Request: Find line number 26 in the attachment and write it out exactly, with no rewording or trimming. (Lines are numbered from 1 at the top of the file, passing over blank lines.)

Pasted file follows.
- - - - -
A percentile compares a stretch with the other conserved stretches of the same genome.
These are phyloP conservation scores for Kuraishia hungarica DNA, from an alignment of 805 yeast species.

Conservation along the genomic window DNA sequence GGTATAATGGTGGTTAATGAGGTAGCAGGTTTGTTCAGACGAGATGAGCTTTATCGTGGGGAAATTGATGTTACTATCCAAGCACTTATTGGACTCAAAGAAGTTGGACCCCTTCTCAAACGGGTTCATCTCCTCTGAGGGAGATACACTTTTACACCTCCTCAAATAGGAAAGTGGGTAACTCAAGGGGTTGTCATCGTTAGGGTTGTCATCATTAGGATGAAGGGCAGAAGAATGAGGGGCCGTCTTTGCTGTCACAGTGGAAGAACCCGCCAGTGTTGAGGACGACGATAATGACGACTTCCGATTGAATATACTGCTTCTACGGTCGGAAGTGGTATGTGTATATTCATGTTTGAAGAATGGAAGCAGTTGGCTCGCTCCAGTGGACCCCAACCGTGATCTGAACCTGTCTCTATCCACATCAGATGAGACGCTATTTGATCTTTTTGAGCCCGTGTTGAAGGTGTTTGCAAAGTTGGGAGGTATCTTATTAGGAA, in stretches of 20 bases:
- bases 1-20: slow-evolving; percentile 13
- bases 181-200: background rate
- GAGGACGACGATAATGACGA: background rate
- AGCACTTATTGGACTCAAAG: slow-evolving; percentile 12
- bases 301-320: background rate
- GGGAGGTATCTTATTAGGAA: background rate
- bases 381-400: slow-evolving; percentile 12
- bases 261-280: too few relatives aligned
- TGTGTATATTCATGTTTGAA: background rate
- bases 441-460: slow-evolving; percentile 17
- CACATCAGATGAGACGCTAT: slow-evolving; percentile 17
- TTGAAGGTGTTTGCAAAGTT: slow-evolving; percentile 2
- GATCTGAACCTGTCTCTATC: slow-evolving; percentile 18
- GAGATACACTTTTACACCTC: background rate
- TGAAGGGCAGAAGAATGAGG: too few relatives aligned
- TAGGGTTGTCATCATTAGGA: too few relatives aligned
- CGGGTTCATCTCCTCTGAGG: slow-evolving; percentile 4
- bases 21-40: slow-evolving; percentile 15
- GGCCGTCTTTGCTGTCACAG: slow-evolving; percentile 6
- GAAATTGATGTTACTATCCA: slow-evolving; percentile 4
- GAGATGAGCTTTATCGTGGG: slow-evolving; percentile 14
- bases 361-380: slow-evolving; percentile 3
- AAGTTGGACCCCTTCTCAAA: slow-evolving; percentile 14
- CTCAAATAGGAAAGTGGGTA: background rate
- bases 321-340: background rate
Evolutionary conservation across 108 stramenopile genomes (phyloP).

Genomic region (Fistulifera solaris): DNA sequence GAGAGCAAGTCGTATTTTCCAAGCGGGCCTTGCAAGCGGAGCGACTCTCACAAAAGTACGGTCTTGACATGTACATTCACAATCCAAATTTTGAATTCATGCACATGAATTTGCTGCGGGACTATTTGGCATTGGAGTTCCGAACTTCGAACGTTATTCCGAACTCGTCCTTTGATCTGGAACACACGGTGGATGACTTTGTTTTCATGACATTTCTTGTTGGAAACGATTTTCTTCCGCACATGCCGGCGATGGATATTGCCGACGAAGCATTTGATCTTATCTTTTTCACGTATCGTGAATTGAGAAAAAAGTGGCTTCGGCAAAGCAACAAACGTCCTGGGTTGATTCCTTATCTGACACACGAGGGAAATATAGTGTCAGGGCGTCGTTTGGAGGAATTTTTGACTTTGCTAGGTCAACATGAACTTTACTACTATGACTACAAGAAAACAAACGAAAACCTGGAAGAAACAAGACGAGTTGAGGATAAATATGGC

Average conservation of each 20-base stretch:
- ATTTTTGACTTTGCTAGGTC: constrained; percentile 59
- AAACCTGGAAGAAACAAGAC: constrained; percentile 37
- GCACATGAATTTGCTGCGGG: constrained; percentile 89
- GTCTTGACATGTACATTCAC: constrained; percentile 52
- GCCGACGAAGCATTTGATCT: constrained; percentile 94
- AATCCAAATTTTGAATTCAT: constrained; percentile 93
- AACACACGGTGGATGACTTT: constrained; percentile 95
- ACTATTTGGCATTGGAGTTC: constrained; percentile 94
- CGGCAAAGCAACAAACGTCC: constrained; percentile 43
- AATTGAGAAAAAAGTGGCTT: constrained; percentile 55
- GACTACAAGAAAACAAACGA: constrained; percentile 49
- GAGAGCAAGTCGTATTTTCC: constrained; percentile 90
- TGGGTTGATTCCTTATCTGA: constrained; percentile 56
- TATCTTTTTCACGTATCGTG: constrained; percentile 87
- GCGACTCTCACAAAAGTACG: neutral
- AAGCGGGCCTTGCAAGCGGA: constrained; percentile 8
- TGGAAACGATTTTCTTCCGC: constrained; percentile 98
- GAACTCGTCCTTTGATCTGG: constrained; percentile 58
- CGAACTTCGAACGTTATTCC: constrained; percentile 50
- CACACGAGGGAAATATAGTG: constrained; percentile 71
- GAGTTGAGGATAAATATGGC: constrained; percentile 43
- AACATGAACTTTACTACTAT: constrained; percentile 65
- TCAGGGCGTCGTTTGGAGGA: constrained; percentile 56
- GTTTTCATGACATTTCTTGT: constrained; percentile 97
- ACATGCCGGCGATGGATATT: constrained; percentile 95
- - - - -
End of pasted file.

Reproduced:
- AAGTTGGACCCCTTCTCAAA: slow-evolving; percentile 14